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Lesson Plan

Seeking Social Justice Through Satire: Jonathan Swift's "A Modest Proposal"

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Seeking Social Justice Through Satire: Jonathan Swift's "A Modest Proposal"

Grades 10 – 12
Lesson Plan Type Unit
Estimated Time Nine 45–50 minute class meetings, plus additional class meetings for students’ presentations
Lesson Author

John Wilson Swope

John Wilson Swope

Cedar Falls, Iowa


International Literacy Association


Materials and Technology

Student Interactives






  • Computer with Internet access and projector

  • Computers with word processing (such as Word) and presentation (such as PowerPoint) software

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ReadWriteThink Notetaker

Grades   3 – 12  |  Student Interactive  |  Organizing & Summarizing

ReadWriteThink Notetaker

Useful for a wide variety of reading and writing activities, this outlining tool allows students to organize up to five levels of information.


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  1. Print and review the printouts for the unit: “A Modest Proposal,” Guided Reading of “A Modest Proposal,” Commonly Used Satiric Devices, Mock Television Newscast or Editorial Assignment, Evaluation Rubric for Mock Television Newscast or Editorial Assignment, and Rubric for Assessing Guided Reading.

  2. Download and make a copy of the deer cartoon from Narrative Magazine: Literary Puzzler: Famous Last Words. Work through the “Analyzing a Single-Panel Cartoon” section of the Guided Reading of “A Modest Proposal” printout.

  3. Select a mock newscast from a recent episode of The Daily Show with Jon Stewart, The Colbert Report, or the “Weekend Update” segment of Saturday Night Live for your students to view. Schedule any audio-visual equipment you may need to present it to the class. Work through the “Viewing an Episode of a Satiric Television Program” section of the Guided Reading of “A Modest Proposal” printout. Take note of the metacognitive moves that enable you to appreciate the humor of the broadcast.

  4. Review the websites providing background information on satire on Hodgart on The Conditions of Political Satire and on Swift’s biography and career at Jonathan Swift.biography.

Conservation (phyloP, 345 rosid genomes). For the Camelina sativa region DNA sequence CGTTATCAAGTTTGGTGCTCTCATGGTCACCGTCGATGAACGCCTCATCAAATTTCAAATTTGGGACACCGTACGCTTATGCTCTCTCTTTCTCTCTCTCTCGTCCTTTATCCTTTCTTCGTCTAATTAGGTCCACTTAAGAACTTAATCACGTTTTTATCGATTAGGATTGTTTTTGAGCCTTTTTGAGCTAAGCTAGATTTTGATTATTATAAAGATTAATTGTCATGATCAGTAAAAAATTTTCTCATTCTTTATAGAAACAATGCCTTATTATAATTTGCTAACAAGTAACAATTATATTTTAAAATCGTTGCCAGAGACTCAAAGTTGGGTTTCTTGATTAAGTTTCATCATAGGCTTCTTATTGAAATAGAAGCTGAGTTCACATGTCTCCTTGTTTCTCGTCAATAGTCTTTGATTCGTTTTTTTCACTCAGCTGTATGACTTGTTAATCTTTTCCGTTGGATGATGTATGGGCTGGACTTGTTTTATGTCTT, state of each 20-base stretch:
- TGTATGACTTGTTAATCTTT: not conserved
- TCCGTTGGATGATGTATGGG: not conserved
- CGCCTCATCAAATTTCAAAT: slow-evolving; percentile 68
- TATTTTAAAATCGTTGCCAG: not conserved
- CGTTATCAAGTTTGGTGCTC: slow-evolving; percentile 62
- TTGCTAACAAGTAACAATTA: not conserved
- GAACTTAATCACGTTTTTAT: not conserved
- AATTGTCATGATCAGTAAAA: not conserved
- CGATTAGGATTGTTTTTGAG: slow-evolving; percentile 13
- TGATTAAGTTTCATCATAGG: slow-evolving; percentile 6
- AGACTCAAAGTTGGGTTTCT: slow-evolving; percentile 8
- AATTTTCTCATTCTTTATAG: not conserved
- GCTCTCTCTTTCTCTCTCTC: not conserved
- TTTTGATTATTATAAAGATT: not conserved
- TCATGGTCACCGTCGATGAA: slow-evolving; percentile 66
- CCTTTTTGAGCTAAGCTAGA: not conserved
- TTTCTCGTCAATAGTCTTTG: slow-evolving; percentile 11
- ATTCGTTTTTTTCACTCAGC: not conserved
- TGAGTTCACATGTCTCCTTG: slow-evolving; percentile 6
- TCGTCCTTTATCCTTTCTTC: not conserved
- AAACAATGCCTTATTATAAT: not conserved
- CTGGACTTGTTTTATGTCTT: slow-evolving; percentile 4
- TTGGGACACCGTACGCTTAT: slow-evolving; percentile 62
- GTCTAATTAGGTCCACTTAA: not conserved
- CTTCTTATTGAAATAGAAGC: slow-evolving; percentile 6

5. Read Swift’s “A Modest Proposal,” noting the essay’s overall structure and Swift’s use of various satiric techniques.

  6. In addition to reviewing the entire Guided Reading of “A Modest Proposal” printout, prepare to model the application of your skills as an experienced reader in order to show students how you make sense of Swift’s prose. As before, note the various metacognitive moves you use to comprehend Swift’s ideas. For example, how does your knowledge of sentence syntax and the conventions of punctuation help you to distinguish the major idea from the numerous supporting points in the following sentence?

    I have been assured by a very knowing American of my acquaintance in London, that a young healthy child well nursed, is, at a year old, a most delicious nourishing and wholesome food, whether stewed, roasted, baked, or boiled; and I make no doubt that it will equally serve in a fricasie, or a ragoust. (ll. 58-61)

    How do you incorporate the information provided in the footnotes to enhance your understanding of the ideas in the essay? In other words, as you reread Swift’s essay, observe what you do as an experienced reader to comprehend and appreciate Swift’s prose. You may wish to make marginal notes.

  7. Complete a copy of the printout Commonly Used Satiric Devices based upon your reading of “A Modest Proposal.”

  8. Using the division headings on the Guided Reading of “A Modest Proposal,” jot down your own paraphrases of Swift’s ideas with the online interactive Notetaker.

  9. Review the PowerPoint Tool Tips.

  10. Review the Mock Television Newscast or Editorial Assignment and the Evaluation Rubric for Mock Television Newscast or Editorial Assignment.

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